Amazon Best Books of the Month, May 2011
: After a scandal involving her mother and a famous college basketball coach rocked her family and her old hometown, McClean decided to live with her dad. His job as a restaurant consultant requires they pick up often, and at each new place she carefully selects who she’ll be—Eliza, Beth, or someone else with a new name and different interests. It’s easier this way for McClean, who is reluctant to form any true attachments. Then at their latest stop, McClean does something she’s not done in a long while—reveal her real name. But who is this McClean and is she ready to forgive her mother, fall for the boy next door, and finally stick around? Fans of author Sarah Dessen will recognize her compelling dialog and characters so intricately-drawn it’s as if they’re the reader’s friends, too. Yet the real meat of What Happened to Goodbye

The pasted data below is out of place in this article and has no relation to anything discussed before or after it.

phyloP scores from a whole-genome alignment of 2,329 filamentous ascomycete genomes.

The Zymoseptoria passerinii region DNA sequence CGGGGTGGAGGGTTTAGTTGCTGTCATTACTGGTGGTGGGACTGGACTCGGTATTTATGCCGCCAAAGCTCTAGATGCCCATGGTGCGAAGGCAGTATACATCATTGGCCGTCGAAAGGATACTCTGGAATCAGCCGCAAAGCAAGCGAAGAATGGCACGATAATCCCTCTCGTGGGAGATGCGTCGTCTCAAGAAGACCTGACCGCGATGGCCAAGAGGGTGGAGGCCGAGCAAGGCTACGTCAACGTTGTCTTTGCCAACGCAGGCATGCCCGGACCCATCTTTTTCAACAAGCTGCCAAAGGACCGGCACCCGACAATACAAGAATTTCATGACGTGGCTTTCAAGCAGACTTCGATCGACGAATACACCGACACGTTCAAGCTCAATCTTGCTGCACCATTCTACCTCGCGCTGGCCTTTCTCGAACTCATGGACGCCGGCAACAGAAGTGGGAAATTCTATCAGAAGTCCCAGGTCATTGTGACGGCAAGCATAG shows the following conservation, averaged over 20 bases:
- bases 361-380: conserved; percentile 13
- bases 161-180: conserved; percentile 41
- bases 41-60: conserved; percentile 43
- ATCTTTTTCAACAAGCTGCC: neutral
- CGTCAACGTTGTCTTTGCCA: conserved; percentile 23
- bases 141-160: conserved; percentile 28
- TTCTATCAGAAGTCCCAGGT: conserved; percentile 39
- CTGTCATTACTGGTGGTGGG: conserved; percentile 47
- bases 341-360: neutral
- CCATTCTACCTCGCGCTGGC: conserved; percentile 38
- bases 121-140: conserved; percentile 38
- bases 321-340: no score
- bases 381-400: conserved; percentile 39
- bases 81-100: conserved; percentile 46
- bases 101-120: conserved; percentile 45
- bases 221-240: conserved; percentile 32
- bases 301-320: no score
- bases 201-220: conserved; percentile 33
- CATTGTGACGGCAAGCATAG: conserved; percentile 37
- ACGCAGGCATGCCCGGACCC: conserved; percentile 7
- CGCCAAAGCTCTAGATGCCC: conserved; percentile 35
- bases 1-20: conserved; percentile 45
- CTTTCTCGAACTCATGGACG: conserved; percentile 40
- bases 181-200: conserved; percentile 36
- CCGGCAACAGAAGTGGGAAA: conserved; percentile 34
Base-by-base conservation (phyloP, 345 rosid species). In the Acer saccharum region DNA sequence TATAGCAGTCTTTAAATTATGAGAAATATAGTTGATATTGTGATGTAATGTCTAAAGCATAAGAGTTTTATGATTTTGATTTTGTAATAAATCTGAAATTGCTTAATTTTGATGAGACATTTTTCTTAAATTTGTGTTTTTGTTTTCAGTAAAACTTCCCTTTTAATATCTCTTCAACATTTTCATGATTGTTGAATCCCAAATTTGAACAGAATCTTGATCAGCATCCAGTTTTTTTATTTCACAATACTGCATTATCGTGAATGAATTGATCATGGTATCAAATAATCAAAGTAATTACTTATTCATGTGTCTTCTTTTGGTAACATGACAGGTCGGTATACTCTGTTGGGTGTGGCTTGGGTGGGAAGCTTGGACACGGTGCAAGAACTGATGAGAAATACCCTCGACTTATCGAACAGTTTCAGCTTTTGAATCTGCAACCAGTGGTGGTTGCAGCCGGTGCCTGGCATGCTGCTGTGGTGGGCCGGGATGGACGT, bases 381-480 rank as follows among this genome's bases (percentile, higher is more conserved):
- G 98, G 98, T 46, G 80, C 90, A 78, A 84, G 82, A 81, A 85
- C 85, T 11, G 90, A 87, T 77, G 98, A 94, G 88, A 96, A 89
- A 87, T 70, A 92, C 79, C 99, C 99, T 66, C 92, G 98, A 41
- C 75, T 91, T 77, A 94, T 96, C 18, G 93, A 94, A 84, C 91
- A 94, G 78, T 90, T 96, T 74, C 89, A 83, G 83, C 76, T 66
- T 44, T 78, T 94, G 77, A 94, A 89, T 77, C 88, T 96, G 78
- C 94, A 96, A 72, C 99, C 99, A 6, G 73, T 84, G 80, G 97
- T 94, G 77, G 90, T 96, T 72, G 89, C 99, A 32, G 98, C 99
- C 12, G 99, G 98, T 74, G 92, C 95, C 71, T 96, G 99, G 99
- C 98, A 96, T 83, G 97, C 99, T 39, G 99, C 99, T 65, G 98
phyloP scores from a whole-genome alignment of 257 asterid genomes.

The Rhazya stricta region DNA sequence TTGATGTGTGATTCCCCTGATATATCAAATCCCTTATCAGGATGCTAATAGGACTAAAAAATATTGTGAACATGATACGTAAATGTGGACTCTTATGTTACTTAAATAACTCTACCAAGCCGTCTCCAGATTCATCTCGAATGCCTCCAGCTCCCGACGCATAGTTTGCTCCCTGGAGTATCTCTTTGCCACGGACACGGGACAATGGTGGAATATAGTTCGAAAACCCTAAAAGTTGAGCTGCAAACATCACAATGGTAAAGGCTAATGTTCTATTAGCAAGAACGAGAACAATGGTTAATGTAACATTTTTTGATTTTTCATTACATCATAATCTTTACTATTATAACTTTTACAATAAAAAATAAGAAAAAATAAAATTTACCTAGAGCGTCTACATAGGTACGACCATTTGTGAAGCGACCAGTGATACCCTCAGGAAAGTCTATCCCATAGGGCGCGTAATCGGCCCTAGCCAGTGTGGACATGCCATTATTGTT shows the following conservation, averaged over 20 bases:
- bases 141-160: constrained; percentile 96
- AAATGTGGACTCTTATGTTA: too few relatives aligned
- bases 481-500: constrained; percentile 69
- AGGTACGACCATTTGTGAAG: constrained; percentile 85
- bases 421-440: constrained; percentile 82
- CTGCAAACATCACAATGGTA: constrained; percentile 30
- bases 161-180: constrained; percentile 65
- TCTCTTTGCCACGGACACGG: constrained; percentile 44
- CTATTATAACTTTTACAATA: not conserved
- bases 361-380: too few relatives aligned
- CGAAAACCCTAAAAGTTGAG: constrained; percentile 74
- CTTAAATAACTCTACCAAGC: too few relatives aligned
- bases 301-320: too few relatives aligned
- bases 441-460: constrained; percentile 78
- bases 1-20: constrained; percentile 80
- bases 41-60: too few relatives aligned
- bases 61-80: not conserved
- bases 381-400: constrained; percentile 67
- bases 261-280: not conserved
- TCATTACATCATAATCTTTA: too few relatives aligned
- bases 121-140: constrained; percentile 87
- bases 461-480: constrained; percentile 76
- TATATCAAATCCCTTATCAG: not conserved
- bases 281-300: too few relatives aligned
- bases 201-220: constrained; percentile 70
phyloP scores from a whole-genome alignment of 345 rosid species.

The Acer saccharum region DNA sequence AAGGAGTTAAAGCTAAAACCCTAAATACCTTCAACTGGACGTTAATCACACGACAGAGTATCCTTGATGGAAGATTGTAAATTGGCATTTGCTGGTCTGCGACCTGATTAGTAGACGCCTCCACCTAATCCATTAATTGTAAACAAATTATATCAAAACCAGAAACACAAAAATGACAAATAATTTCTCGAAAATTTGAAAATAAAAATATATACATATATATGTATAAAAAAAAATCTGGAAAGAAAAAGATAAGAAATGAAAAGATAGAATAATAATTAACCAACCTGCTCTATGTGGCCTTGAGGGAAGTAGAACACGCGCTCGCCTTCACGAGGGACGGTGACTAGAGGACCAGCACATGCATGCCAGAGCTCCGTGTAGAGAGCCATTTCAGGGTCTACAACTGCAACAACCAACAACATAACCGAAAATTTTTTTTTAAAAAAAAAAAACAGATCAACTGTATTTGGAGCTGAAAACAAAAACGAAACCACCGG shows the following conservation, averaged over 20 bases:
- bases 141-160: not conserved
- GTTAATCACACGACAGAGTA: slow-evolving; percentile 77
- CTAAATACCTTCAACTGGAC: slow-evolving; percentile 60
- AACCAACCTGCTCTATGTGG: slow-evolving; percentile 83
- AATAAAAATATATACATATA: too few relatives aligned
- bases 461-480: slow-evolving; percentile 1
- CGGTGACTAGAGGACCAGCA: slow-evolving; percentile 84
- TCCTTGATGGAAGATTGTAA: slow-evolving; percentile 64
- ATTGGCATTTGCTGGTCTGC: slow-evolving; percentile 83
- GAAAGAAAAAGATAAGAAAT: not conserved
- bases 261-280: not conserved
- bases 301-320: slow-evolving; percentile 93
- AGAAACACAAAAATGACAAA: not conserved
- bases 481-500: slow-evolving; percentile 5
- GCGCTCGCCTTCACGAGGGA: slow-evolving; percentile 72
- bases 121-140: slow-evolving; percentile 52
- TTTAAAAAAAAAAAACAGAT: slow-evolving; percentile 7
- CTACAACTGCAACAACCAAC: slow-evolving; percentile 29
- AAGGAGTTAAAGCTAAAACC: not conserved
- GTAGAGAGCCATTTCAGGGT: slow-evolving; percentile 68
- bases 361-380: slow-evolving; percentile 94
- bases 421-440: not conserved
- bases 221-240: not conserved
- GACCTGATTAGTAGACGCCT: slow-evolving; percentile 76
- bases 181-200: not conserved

is in Dessen’s mastery of the emotional ups-and-downs of McClean’s supportive relationship with her father and struggles with her mother. Keenly-observed and terrifically-written, Dessen’s latest is a delightful read about self-discovery and maturity that by the end is hard to say goodbye to.
"Dessen’s talent is creating just that comfortable space for young adults struggling with identity, relationships, and all that messy family stuff. Her quirky characters reach out to one another to forge genuine friendships and gentle first loves." — The Horn Book
"Dessen’s fans will be happy to devour this latest offering." — SLJ
"Readers can count on Dessen; she's a pro at creating characters caught at a nexus of change, who have broken relationships and who need to make decisions." — Kirkus Reviews
"Dessen once again offers a substantive, well-crafted exploration of a teen’s life that will deeply satisfy her legions of fans." — Booklist
"Dessen’s prose is clean and focused, the characters are developed and real, and the plot is believable. Mclean’s journey through the healing process after her parents’ divorce provides bibliotherapy for any teen dealing with family issues, and the secondary plot of tentative steps toward trust and friendship is beautiful. This is a must-have for any young adult collection." — VOYA